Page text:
Scale of human mobility in northwestern Patagonia: An approach based on regional geology and strontium isotopes in human remains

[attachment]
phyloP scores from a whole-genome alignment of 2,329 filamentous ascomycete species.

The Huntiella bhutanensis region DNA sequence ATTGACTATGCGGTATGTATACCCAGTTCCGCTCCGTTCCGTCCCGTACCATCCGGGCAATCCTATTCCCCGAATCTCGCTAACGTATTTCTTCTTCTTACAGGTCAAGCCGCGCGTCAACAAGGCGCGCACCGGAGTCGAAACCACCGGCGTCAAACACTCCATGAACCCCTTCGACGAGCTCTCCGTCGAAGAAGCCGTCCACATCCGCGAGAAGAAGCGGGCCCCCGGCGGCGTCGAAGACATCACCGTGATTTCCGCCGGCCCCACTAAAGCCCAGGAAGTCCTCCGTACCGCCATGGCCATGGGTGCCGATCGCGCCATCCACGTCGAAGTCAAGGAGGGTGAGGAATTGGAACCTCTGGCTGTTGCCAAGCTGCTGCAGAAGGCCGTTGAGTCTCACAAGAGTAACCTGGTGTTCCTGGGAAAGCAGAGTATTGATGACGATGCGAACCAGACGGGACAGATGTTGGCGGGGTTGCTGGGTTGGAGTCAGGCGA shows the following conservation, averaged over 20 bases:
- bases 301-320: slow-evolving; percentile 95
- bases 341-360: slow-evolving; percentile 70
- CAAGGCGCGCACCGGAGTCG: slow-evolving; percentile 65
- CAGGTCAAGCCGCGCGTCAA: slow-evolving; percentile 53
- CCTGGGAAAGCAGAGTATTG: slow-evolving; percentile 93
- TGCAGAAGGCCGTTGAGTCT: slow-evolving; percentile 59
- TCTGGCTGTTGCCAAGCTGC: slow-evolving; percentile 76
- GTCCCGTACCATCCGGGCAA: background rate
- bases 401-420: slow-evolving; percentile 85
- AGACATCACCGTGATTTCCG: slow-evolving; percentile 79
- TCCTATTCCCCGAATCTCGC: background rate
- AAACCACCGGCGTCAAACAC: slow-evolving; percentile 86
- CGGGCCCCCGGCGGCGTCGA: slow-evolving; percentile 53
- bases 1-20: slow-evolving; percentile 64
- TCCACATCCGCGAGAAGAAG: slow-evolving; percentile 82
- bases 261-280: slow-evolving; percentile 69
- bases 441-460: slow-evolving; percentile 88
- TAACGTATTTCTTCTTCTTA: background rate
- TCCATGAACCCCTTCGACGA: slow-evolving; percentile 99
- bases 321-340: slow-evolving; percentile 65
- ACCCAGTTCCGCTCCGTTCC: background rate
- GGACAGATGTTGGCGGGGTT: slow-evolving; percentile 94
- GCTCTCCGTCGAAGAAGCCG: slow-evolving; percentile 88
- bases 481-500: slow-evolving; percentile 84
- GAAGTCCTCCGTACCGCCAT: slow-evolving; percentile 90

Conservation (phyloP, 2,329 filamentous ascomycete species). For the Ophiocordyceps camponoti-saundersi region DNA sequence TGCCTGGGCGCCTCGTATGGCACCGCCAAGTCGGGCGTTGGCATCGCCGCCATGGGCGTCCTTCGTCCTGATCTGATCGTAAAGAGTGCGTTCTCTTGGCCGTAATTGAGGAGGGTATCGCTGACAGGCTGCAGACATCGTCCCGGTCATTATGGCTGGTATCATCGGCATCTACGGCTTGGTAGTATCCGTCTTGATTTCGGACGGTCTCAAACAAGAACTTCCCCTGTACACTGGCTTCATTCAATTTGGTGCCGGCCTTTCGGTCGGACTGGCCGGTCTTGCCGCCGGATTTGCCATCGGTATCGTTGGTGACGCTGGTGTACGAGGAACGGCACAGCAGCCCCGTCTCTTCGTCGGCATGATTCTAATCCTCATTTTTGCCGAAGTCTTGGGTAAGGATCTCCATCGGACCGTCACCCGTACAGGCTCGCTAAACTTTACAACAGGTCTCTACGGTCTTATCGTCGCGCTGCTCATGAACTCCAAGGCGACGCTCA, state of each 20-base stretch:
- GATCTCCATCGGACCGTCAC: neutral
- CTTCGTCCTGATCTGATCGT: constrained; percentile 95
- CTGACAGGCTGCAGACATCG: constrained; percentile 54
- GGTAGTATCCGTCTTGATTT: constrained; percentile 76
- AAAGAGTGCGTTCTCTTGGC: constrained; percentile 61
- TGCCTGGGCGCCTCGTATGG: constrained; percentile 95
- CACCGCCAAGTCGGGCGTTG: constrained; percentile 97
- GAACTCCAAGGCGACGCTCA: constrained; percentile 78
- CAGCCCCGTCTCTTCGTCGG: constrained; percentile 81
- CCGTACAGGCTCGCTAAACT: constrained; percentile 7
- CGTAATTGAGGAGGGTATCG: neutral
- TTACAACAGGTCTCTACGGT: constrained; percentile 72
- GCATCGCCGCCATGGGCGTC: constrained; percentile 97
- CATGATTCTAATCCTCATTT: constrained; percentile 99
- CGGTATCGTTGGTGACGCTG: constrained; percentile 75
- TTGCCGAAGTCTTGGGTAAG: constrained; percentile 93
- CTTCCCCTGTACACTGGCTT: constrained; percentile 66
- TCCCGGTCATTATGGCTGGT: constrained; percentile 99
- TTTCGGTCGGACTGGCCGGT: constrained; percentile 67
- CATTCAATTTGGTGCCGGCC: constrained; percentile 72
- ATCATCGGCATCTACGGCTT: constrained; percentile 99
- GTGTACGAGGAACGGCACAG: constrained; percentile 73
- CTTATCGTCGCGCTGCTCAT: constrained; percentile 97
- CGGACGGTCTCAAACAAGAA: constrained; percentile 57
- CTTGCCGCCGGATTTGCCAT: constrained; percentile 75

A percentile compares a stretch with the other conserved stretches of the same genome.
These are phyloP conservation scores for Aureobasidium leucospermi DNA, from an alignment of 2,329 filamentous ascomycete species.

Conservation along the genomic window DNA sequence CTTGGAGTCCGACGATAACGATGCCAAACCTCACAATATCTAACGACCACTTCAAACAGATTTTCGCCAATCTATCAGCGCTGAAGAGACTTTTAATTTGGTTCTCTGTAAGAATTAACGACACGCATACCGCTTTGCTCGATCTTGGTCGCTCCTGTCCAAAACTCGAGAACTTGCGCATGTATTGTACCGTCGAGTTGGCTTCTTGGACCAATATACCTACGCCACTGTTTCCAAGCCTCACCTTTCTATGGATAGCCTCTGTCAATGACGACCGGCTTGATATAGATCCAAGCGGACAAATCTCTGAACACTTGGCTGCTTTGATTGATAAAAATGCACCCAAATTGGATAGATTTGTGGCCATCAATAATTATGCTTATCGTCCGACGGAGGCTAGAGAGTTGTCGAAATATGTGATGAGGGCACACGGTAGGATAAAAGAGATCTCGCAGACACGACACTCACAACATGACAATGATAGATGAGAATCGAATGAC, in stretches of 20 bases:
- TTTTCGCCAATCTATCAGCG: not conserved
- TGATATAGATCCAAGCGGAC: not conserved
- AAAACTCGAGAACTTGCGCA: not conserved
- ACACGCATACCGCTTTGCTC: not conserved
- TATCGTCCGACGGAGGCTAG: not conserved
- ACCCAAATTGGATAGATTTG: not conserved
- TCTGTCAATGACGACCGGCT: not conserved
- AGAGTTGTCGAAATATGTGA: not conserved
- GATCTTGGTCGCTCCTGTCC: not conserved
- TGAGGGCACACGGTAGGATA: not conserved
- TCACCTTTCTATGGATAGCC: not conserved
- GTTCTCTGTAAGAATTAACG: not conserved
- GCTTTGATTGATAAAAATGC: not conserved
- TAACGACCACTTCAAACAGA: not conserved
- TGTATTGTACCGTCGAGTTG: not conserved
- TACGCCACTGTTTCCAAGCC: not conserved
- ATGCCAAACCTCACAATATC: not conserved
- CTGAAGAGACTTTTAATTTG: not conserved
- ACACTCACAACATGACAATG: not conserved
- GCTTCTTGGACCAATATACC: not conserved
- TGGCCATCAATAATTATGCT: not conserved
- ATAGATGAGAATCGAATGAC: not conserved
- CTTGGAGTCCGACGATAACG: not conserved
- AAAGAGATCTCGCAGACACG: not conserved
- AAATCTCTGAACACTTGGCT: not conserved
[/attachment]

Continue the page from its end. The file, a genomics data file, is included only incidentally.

Strontium isotopes facilitate the study of human paleogeography and have widened the scope of archaeological enquiries on mobility. We present an approach based on strontium isotopes (Sr-87/Sr-86) to study the mobility of hunter-gatherer societies from northwestern Patagonia (Neuquen, Argentina). The analysis is developed on the basis of a macro-regional geological framework that guides the sampling and interpretation of results. We also present results for fauna to begin building a landscape of bioavailable strontium to be utilized in the interpretation of results from human samples. These first results conform to general expectations and show the most radiogenic Sr-87/Sr-86 values for the oldest geological provinces, while low values are recorded for recent substrates. Additionally, we provide results for human samples from archaeological sites spanning the last 4000 years, a period during which a number of important socio-demographic changes occurred. The results in human samples indicate overall isotopic fidelity to the values recorded in the local geology, suggesting a relatively restricted spatial scale of mobility during the late Holocene. This discussion is situated in a biogeographic research framework assessing topographic variation and landscape seasonality, and contributes toward understanding the movements of people, flow of material objects, and circulation of information in the Patagonian Andes.

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